Meanwhile in other news Permanent link to this item in the archive.

This just in!

Apple got me again. I broke down and ordered an AppleTV yesterday. I saw someone did an RSS reader for it. It's pretty bare-bones. But now I have to get my fingers in there and start adding my own hacks. I also bought an HDMI-to-HDMI cable (theirs was pretty cheap!) and an extra Mac power cable. Someone asked if I would be buying an ApplePhone, and I groaned. "I don't want to, but I probably will," I admitted.

Saw two movies over the weekend -- House of Sand and Fog, and Stranger than Fiction. Both had chances to be great, but neither achieve anything close to it. House is a really grim movie, which is something I don't mind in a movie, but -- it had zero suspension of disbelief. So I was watching from the outside, not in the story at all, amazed at how bad things could go, but not really feeling it. Oh well.

And Stranger than Fiction was trying to be Sixth Sense-ish or John Malkovich-like, or a clone of Eternal Sunshine of the Spotless Mind, a tricky movie, with great acting. It had good acting, and great actors, but a stupid plot that oversold itself. In the end you feel the energy was sucked out of you for nothing. Just a void. You wanted to laugh (Will Ferrell is the star after all) and you wanted to get involved (Emma Thompson) and you owed them respect (Dustin Hoffman) and they had style (Queen Latifah) but the whole thing didn't come together. Oh well. You gotta watch some mediocre movies so you really get to appreciate the great ones.

Hope Tim O'Reilly doesn't feel this post is uncivil. ;->

What kind of kid was Tim O'Reilly? Permanent link to this item in the archive.

As I think about this code of conduct thing, I find myself wondering what kind of kid Tim O'Reilly was.

It made me think of an idea Ponzi has for Gnomedex. She's thinking of asking my mother to give an interview on stage. I know Ponzi loves me, so I'm actually thinking of supporting the idea. (My mother also loves me, btw.)

I think the kind of kid each of us was has a lot to do with how we approach things as adults.

I was bullied a bit when I was a kid, but then I shot up and the bullies mostly left me alone and picked on smaller kids. I couldn't help but identify with them, and I felt bad that I didn't put myself between the bully and the kids they tormented. And I have definitely been pushed around in the blogosphere, and as I mentioned earlier, the biggest bully on my blog block is Tim O. So I find it pretty ironic that he's the one calling for civility.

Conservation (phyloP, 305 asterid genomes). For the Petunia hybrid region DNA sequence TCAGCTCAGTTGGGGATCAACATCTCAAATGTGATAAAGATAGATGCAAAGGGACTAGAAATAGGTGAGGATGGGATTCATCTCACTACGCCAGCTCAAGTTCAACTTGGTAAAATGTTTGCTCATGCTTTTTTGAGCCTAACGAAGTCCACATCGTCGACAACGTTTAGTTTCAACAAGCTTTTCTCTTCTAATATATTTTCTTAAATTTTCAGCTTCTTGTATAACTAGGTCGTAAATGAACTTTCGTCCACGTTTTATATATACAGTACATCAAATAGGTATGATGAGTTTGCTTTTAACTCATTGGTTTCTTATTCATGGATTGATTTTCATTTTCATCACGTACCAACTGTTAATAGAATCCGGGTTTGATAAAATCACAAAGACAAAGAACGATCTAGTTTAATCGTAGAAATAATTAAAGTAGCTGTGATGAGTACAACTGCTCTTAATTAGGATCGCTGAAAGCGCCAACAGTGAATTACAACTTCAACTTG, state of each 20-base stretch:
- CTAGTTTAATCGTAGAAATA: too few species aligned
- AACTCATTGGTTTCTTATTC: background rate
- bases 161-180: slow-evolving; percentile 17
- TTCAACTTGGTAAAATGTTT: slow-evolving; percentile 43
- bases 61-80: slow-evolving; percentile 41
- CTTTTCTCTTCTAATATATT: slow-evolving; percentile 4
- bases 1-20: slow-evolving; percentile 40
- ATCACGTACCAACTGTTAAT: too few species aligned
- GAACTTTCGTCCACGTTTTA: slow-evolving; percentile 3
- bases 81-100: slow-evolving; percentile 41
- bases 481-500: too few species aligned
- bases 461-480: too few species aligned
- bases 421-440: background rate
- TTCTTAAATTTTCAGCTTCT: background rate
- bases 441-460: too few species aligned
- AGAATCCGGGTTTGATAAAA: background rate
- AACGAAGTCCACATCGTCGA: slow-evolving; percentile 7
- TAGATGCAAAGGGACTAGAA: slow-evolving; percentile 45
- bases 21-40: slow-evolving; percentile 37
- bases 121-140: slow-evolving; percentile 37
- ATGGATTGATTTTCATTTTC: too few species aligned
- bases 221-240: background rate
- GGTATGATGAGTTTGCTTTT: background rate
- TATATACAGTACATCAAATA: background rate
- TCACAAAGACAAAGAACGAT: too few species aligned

But I digress.

I wonder what Tim was like when he was a kid. What did he get in trouble for, or maybe he didn't. I don't want to presume to know, but I wonder.

Since he's made our behavior such an issue, and mine in particular, for so many years, in so many ways, it seems only fair to ask some questions about him.


Last update: Monday, April 09, 2007 at 7:24 PM Pacific.

Dave Winer, 51, pioneered the development of weblogs, syndication (RSS), podcasting, outlining, and web content management software; former contributing editor at Wired Magazine, research fellow at Harvard Law School, entrepreneur, and investor in web media companies. A native New Yorker, he received a Master's in Computer Science from the University of Wisconsin, a Bachelor's in Mathematics from Tulane University and currently lives in Berkeley, California.

"The protoblogger." - NY Times.

"The father of modern-day content distribution." - PC World.

"Helped popularize blogging, podcasting and RSS." - Time.

"RSS was born in 1997 out of the confluence of Dave Winer's 'Really Simple Syndication' technology, used to push out blog updates, and Netscape's 'Rich Site Summary', which allowed users to create custom Netscape home pages with regularly updated data flows." - Tim O'Reilly.

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Scripting News

On This Day In: 2006 2005 2004 2003 2002 2001 2000 1999 1998 1997.

April 2007
Mar   May

Things to revisit:

1.Microsoft patent acid test.
2.What is a weblog?
3.Advertising R.I.P.
4.How to embrace & extend.
5.Bubble Burst 2.0.
6.This I Believe.
7.Most RSS readers are wrong.
8.Who is Phil Jones?
9.Send them away.
10.Negotiate with users.
11.Preserving ideas.
12.Empire of the Air.
13.NPR speech.
14.Russo & Hale.
15.Trouble at the Chronicle.
15.RSS 2.0.
16.Checkbox News.
17.Spreadsheet calls over the Internet.
18.Twitter as coral reef.

Teller: "To discover is not merely to encounter, but to comprehend and reveal, to apprehend something new and true and deliver it to the world."